June 3, 2014
We all know we’re supposed to make choices that are good for our long-term health, although that’s not easy when we’re faced with things that bring us pleasure right now. But for some people, the short-term benefits often win out over the long-term ones. That can help explain why some people get addicted to drug use and other risky behaviors – and why it’s so hard to get them to stop, according to Matthew Johnson, associate professor of psychiatry and behavioral sciences at Johns Hopkins School of Medicine.
People who are addicted to drugs are more likely than non-users to prefer small, immediate rewards over larger and more-lasting benefits, Johnson’s research finds. This is called delay discounting, because it involves devaluing benefits that occur after some delay in time. For example, research participants who are addicted to drugs are more likely to say they would choose a small sum of money right away rather than waiting for a larger sum. This isn’t surprising, Johnson says, because it is akin to choosing a short-term drug high over longer term benefits like better health and relationships. Excessive delay discounting is common among people addicted to “virtually all drugs of abuse including cigarettes,” he explains, and he has found that it is also common among individuals who have unprotected sex with new partners.
Because of excessive delay discounting, simply stressing the long-term benefits of getting clean – or the consequences of continuing the addictive behavior – often isn’t enough to stop drug abuse. “Many drug-addicted individuals will tell you they don’t want to be using in a year, but if the drug is in front of them an hour later, they will take it,” Johnson points out. That’s because, “even if they recognize the long-term benefits of abstaining, they aren’t sensitive to” or motivated by those benefits.
Instead, Johnson says, clinicians should identify drug abusers who engage in extreme delay discounting and use treatments that target it. As an example, he cites a treatment for cocaine addiction called contingency management, which was not developed with delay discounting in mind but inherently addresses it. In this treatment, patients receive rewards for drug free urine samples (such as $20 vouchers), which he describes as “artificial short-term incentives to help patients become sensitive to benefits that accrue over time.” This can help patients get to the point of experiencing the long-term “naturalistic” consequences of improved health, finances, and family relationships.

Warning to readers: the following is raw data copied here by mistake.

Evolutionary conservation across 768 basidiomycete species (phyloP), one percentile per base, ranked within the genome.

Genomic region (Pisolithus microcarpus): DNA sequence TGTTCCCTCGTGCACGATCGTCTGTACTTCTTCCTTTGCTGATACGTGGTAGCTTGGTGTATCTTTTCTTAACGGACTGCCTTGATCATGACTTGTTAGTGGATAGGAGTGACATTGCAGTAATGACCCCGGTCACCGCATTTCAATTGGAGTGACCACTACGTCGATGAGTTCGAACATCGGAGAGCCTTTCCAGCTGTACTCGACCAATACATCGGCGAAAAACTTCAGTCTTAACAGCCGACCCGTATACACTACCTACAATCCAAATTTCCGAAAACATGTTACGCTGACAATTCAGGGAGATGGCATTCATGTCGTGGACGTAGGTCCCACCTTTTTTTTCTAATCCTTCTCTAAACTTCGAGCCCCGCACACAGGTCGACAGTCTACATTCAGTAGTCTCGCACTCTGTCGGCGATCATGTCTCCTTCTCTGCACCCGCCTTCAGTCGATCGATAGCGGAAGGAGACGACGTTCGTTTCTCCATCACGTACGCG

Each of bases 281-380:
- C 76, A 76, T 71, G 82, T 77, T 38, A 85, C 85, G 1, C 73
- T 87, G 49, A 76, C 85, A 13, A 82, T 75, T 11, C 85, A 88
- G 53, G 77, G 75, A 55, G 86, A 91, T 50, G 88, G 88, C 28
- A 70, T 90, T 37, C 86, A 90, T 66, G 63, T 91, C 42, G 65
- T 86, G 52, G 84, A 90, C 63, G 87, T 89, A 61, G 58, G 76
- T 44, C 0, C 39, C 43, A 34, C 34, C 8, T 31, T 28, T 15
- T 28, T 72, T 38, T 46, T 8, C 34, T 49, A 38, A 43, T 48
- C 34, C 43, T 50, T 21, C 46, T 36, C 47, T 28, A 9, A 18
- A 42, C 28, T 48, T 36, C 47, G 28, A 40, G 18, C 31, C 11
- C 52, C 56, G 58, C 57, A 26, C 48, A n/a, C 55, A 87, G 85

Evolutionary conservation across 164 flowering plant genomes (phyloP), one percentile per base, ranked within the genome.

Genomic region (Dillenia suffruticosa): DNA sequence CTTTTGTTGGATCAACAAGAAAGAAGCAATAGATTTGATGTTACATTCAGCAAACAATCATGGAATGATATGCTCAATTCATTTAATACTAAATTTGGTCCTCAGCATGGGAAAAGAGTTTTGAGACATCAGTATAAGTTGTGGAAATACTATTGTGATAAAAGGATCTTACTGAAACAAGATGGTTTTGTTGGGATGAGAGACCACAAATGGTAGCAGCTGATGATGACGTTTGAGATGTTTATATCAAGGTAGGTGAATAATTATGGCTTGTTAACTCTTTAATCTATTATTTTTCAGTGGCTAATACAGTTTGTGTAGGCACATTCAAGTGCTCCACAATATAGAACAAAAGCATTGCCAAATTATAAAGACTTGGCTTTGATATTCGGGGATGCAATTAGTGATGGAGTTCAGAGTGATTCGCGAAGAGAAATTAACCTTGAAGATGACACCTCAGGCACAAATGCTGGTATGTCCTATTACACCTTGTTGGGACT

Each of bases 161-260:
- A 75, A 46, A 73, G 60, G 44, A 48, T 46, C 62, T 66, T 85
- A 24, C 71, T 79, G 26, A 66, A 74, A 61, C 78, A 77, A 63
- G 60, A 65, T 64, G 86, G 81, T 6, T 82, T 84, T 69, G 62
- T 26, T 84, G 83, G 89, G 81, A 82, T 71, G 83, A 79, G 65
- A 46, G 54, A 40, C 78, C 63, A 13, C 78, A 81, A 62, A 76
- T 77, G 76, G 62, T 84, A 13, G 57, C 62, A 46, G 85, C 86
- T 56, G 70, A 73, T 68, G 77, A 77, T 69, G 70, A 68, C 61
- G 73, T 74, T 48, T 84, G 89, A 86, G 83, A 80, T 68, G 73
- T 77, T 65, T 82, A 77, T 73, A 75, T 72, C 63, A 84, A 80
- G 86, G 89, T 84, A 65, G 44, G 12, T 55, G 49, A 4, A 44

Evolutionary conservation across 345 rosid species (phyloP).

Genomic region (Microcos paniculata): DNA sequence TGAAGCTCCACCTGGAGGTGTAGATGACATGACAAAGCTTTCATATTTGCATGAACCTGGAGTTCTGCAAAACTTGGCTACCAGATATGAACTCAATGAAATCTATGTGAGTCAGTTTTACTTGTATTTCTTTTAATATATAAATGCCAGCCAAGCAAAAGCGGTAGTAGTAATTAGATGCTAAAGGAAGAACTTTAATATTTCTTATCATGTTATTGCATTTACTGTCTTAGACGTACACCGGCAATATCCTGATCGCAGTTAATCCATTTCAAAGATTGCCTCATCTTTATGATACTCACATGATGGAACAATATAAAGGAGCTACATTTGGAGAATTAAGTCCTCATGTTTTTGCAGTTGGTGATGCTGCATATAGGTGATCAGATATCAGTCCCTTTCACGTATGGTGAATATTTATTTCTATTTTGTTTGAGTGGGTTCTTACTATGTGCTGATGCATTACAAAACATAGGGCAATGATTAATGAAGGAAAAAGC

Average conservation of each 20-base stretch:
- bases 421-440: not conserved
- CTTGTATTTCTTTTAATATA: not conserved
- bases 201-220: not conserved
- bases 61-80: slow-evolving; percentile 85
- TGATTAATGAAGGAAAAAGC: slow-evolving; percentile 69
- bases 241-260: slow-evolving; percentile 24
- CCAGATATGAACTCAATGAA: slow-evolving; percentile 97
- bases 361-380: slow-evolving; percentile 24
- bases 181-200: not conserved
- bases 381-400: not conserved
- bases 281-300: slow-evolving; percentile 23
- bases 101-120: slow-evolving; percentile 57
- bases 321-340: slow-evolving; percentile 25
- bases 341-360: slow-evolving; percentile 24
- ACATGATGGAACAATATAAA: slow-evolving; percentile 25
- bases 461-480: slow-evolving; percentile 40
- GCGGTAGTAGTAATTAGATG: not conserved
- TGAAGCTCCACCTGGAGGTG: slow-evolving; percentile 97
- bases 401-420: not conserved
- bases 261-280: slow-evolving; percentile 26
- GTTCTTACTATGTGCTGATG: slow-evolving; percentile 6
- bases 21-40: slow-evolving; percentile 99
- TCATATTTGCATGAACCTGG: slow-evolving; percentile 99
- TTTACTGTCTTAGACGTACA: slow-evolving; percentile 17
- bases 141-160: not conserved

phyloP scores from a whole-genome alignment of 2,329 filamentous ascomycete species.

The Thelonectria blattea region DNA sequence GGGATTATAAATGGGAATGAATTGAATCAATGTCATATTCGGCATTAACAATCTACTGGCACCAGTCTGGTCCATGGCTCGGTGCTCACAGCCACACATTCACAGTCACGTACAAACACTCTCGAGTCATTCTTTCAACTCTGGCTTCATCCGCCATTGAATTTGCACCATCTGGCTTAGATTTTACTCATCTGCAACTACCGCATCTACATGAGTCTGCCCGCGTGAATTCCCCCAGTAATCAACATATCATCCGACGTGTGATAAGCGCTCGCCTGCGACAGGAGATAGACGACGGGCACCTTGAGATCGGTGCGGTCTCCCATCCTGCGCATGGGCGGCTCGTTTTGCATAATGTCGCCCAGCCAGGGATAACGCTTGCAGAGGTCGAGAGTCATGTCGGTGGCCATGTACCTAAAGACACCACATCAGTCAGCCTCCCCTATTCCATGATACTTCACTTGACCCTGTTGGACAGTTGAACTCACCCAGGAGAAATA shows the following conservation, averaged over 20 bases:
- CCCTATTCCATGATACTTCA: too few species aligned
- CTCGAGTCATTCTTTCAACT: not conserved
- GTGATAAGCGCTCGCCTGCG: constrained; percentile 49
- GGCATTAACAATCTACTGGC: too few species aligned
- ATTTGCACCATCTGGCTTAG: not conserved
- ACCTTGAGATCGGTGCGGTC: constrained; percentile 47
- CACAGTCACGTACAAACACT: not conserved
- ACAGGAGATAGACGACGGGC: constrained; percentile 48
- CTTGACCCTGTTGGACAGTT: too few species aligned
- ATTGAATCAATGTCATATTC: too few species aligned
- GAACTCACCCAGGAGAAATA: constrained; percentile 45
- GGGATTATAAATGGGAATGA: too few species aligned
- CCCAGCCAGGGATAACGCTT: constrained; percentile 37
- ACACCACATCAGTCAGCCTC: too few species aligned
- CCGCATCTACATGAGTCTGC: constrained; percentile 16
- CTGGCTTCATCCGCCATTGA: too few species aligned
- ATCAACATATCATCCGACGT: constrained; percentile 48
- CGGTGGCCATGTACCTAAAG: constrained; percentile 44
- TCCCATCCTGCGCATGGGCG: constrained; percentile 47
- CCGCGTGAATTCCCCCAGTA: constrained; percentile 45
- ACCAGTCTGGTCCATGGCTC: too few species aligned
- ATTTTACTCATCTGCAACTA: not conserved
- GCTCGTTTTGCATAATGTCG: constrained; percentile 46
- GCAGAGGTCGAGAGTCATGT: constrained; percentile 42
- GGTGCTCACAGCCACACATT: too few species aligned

Johnson is hopeful that his research can help identify other treatment strategies. He currently has a grant to study whether and why improving working memory – through tasks like holding a sequence of numbers in mind – can reduce delay discounting and potentially enhance other treatment options.
His research also has implications for prevention and public health efforts. In recent studies, he has examined delay discounting in sexual risk-taking among cocaine abusers, who have high rates of HIV infection and transmission. He has found that many cocaine abusers said they would use a condom with a new sexual partner if one were immediately available, but they were unlikely to delay sex in order to get a condom – especially with a highly desirable sexual partner. The take-home message, he says, is that “it would make a huge difference if you can get them to carry condoms on them.”
No one knows why some people are more likely to engage in excessive delay discounting than others, but Johnson believes that a predisposition to it can cause a vicious cycle, because risky behaviors can expose people to situations, like financial hardship or drug withdrawal, that make immediate gratification even more appealing. His research suggests that understanding and remediating extreme delay discounting may be one key to breaking that cycle.
Matthew Johnson was recently honored with the Federation of Associations in Behavioral & Brain Sciences (FABBS) Foundation Early Career Impact Award during the Association for Behavior Analysis International meeting in Chicago, Illinois.